Overall then, despite how I thought it would turn out, I think it is safe to say I enjoyed this book. Now, it certainly was not an easy book to read. I had to trust that Trible was being faithful to the Hebrew language as my knowledge of it is minimal to none. She could have said anything and I would have no choice bu to believe it, but as she is a respected scholar and a Demon Deacon, I found trusting her easy. The style of the book does not make for light reading and I often found myself lost and having to retrace some important steps. Certainly not eveyone who picks up her book off the shelf will make it all the way through, but I am glad I did and feel I have really learned a lot.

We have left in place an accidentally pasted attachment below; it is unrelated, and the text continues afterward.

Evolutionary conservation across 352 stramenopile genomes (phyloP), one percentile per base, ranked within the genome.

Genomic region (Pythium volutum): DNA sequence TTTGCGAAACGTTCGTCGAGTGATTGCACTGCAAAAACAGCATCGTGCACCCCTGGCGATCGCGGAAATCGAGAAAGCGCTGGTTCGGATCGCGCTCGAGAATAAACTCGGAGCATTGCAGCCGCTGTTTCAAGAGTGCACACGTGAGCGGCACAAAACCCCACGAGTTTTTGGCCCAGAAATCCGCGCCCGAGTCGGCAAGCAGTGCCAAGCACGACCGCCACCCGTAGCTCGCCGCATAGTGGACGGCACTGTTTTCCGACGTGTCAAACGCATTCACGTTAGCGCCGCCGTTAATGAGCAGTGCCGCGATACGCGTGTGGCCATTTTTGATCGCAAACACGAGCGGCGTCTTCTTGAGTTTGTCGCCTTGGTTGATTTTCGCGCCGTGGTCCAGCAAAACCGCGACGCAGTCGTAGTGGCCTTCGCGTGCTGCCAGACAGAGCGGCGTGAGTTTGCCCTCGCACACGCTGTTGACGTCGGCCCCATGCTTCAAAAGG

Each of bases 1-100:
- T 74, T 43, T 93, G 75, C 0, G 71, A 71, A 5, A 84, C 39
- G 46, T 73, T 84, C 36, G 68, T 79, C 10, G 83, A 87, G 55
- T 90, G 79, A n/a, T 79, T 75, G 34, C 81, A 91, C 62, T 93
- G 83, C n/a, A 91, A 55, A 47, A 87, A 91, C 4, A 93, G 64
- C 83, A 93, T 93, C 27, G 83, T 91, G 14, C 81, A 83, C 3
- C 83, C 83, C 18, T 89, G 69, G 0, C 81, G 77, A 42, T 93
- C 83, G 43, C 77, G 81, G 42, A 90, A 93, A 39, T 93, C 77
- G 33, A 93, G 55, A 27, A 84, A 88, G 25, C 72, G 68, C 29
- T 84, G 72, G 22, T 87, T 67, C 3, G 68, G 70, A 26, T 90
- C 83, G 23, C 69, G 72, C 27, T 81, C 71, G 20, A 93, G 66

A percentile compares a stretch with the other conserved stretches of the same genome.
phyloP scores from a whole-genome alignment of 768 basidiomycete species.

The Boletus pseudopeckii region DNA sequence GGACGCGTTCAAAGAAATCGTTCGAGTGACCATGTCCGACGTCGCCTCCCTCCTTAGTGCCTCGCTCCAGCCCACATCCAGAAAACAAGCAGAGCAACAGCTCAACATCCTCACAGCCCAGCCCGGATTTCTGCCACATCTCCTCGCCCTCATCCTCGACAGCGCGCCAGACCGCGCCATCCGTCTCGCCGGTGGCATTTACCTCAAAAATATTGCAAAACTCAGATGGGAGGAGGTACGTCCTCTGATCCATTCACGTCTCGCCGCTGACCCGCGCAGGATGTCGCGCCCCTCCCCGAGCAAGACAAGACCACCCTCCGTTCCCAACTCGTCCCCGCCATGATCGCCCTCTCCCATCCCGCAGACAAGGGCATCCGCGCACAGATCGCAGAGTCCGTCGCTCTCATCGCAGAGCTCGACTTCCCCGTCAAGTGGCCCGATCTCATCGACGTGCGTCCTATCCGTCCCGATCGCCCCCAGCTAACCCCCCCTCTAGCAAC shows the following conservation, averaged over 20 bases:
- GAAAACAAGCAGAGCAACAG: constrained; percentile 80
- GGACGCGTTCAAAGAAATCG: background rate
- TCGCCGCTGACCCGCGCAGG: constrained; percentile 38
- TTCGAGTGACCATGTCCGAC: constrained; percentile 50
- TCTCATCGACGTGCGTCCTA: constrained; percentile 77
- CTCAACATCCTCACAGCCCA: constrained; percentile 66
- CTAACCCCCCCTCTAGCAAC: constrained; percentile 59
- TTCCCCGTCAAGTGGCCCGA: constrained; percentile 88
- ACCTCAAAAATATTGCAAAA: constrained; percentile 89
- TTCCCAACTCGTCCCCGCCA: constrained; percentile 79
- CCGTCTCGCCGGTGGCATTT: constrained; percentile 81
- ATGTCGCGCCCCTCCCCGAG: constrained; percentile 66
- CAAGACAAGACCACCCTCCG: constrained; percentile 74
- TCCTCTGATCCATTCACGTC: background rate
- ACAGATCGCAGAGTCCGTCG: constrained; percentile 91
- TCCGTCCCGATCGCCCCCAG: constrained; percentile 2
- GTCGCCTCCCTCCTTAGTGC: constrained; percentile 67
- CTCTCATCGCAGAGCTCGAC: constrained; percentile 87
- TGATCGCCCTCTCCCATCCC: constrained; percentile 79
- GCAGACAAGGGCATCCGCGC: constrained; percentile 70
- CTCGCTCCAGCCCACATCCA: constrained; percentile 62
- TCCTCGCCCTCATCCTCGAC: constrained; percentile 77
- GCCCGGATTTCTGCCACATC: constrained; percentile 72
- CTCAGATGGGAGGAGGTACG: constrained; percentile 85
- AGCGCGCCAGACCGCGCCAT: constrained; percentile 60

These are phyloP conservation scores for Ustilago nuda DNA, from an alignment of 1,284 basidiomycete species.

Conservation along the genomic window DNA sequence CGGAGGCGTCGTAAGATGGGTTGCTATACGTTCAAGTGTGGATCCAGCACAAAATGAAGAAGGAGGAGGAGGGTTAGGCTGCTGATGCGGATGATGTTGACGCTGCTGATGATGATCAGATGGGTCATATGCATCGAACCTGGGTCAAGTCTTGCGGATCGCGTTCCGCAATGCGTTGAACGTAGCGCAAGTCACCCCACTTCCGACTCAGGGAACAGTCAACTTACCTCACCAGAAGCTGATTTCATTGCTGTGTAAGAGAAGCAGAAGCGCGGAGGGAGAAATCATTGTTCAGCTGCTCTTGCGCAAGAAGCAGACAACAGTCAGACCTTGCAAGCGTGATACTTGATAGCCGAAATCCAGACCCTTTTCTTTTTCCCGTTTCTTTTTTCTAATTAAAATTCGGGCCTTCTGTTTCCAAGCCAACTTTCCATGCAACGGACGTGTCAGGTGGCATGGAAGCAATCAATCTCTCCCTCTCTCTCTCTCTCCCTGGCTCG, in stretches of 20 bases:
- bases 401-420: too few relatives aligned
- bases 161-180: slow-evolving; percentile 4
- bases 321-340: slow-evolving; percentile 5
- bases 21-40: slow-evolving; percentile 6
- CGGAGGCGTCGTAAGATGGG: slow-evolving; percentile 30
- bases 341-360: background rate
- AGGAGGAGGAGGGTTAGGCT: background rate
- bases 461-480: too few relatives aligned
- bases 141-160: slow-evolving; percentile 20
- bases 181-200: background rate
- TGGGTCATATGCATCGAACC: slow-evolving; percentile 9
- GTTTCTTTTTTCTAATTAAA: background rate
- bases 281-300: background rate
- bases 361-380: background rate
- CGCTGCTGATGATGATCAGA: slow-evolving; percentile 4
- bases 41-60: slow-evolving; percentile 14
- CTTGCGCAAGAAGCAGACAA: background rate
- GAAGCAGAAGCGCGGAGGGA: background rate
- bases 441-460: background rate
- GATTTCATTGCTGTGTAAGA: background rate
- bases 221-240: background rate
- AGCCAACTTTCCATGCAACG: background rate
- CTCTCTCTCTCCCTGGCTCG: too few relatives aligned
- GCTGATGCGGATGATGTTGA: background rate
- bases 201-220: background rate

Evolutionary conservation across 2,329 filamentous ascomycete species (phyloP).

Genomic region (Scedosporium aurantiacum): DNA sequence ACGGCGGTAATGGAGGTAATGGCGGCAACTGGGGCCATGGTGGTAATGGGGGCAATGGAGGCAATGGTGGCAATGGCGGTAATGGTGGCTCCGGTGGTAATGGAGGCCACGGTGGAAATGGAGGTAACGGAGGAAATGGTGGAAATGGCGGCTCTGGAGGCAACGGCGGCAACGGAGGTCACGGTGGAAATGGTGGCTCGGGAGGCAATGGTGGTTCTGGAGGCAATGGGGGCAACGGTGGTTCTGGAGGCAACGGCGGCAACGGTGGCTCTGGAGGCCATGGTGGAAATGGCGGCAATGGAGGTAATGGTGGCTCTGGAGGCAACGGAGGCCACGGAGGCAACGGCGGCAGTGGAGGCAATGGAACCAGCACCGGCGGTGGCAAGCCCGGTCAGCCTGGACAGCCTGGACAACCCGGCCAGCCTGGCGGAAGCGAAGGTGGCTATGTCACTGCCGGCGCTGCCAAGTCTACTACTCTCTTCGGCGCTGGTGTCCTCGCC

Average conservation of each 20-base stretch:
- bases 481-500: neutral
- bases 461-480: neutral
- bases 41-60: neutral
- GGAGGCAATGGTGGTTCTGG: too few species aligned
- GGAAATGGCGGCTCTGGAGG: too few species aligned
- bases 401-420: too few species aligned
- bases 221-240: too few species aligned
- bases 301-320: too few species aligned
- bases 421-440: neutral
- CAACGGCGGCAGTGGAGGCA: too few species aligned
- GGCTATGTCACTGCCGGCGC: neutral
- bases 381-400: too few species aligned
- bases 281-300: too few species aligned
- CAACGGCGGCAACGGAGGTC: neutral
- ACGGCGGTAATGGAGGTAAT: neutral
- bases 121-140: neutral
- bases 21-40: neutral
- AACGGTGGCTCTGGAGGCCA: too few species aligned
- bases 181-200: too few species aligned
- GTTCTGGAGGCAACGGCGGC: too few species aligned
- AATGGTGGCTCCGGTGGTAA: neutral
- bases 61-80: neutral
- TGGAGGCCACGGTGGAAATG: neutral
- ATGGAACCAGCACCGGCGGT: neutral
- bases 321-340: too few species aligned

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Friday, February 27, 2004

Response to "The Passion of the Christ"

Before I begin I need to make a humorous note. (The film) The Passion of the Christ is Restricted. Even though I understand the rating after seeing it, I still find that sentence funny.

To summarize: the good parts were good and the bad parts were bad. I will go into detail in this posting so if you don't want any "spoilers" read no further until you have seen the movie. Though I imagine most of you know the basic storyline. There is not a surprise ending.